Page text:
It’s probably not too much of a coincidence that Senet, Australia’s advisory group on gambling laws, regulations and compliance, has introduced a new solution on the heels of a damning report on Crown Resorts. The once-giant casino operator is now facing serious issues across the country and has been barred, for now, from operating a casino at its newest resort in New South Wales (NSW). That’s only the beginning, however, and Senet plans on helping the country’s gambling industry clean up its act through its new compliance accreditation program, designed to combat gambling-related harm and potential money laundering.
The Senet Assure and Senet Assure Premium accreditation comes about as a method to give operators more incentive to provide more diligence to their operations. It is essentially a badge of approval by Senet that “will only be awarded to operators who can demonstrate the highest level of vigilance,” according to Paul Newson, a regulatory and gambling specialist with Senet. He adds that the accreditation will be awarded be a demonstration of the company’s commitment to adhere to a responsible gaming culture.
The new accreditation program doesn’t come as a direct response to the Crown affair, but the drama surrounding the casino operator for the past several years most likely played a role in how the new program was formulated. Senet is also responding to concerns raised by the NSW Crime Commission, which recently predicted that Australia could see an increase in financial crime. The commission asserts that money-laundering activity in the country might spread to new areas as criminals look to exploit new targets.
Newson adds of Senet’s new endeavor, “Our team has developed this accreditation based on our deep knowledge of the complexities and challenges in 2021 facing gambling operators committed to responsible gambling outcomes and staying a step ahead of criminal activity. The accreditation is a way for industry leaders to demonstrate they are meeting the highest standards of accountability and exceeding best practice in protecting their customers and their staff in cultivating a workplace culture of compliance and social responsibility.”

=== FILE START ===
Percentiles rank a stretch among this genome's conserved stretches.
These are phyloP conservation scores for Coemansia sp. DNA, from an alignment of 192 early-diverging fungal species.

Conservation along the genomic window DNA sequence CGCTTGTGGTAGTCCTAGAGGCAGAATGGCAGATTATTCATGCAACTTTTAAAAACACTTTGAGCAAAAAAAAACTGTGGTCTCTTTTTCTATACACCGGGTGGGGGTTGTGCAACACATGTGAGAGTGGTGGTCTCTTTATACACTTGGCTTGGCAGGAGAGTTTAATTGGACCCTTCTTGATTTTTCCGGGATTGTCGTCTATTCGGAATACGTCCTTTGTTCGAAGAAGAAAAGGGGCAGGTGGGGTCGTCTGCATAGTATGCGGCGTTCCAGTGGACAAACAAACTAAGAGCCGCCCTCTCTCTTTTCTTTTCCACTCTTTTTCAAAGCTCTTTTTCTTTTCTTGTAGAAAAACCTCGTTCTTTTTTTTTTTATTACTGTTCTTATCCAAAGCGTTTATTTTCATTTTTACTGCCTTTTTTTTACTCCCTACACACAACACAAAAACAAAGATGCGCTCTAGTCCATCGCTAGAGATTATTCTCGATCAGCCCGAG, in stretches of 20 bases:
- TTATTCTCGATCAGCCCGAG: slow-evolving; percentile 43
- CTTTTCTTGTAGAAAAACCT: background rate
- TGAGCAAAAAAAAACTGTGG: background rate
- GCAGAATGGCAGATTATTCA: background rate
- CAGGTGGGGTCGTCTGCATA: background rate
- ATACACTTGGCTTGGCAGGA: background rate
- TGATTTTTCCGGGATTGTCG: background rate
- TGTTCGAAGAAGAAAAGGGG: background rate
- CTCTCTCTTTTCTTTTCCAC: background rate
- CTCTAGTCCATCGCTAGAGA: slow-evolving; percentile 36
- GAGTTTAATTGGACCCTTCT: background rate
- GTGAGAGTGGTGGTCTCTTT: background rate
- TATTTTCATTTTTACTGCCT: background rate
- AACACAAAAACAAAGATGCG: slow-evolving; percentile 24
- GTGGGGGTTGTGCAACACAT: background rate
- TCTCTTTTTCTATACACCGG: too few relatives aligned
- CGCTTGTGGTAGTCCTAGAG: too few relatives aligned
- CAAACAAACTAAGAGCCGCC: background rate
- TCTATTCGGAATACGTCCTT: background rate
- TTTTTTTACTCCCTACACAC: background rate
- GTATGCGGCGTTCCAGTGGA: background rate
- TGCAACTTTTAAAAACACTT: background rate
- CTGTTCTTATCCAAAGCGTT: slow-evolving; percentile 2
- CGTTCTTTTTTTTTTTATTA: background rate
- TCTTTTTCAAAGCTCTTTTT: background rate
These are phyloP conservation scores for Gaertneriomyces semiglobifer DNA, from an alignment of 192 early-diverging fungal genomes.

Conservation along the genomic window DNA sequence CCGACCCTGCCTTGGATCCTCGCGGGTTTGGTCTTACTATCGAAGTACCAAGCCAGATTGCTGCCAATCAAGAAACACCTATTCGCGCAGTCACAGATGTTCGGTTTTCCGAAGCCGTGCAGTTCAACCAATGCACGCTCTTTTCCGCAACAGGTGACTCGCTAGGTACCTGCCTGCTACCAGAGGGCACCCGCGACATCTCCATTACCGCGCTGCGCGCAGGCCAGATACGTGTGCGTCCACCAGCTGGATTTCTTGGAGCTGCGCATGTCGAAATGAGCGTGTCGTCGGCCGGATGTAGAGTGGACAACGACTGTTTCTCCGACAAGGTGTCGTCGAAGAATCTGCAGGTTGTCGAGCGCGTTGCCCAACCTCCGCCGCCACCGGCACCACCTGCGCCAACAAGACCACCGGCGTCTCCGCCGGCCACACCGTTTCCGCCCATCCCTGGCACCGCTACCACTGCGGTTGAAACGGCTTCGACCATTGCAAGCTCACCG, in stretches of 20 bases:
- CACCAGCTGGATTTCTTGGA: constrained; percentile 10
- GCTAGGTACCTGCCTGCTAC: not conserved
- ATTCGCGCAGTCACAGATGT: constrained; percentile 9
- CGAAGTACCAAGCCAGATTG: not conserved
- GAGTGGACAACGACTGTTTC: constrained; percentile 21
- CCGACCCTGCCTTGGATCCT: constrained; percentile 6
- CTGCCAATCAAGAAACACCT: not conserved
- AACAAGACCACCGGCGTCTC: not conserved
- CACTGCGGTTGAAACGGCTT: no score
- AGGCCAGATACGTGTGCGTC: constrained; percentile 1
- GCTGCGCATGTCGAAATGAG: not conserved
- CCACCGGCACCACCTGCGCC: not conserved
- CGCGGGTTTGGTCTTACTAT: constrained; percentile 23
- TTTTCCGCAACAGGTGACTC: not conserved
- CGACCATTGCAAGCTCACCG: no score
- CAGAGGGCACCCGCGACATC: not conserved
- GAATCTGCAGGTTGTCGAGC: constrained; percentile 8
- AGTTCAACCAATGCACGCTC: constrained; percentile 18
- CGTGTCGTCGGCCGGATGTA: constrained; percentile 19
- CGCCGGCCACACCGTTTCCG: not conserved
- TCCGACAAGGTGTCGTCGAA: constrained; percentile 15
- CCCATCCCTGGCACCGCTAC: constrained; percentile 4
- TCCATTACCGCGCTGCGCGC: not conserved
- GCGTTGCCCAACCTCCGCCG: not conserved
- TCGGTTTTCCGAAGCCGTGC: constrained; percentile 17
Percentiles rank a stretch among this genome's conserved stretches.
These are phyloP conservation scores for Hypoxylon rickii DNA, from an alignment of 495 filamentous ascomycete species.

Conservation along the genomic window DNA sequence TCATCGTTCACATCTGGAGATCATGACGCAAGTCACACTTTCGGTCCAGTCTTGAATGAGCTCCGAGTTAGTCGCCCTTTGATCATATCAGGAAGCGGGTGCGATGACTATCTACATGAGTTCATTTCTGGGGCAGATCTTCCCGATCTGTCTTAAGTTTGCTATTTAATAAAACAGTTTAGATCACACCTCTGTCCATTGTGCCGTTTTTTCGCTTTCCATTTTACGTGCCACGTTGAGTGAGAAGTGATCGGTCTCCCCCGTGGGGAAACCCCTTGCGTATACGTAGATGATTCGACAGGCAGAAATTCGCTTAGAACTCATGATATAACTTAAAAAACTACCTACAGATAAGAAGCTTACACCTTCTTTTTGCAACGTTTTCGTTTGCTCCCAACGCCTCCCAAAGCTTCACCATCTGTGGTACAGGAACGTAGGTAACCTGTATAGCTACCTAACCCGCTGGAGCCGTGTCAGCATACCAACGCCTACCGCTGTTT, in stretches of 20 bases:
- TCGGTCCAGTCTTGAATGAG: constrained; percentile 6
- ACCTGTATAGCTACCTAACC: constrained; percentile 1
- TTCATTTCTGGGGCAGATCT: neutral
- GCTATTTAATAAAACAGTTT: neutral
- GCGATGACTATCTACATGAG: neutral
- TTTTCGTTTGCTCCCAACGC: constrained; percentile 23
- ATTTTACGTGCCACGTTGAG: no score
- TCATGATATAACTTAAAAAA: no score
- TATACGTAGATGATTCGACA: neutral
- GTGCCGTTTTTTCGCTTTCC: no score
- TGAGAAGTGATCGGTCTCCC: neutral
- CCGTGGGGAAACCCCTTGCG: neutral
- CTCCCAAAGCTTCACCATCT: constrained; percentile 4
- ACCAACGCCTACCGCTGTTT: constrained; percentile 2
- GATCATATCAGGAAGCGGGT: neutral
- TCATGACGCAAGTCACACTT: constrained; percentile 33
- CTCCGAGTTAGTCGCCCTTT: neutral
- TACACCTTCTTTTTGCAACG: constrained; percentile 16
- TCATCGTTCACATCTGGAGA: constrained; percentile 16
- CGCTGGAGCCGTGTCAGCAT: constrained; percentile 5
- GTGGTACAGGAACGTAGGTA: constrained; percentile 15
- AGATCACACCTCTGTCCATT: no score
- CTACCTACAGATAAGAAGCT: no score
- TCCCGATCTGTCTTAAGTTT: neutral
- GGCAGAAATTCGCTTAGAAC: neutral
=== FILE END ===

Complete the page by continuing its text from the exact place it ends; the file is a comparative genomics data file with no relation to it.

Crown could, eventually, qualify for the accreditation as it works to get back on gaming regulators’ good side. After the results of the Bergin inquiry were revealed, the NSW Independent Liquor and Gaming Authority (ILGA) acknowledged that Crown, if it demonstrates a massive internal culture paradigm shift quickly, could be approved to operate the new Sydney casino by this May. ILGA Chair Philip Crawford explained to the press, “We’re going to be working very hard with them and we want immediate change in some areas. I expect some areas will take a little bit longer but let’s have a dialogue and let’s see if [Crown] are cooperating.” If it is cooperating, Crown would do well to try and secure the new Senet accreditation.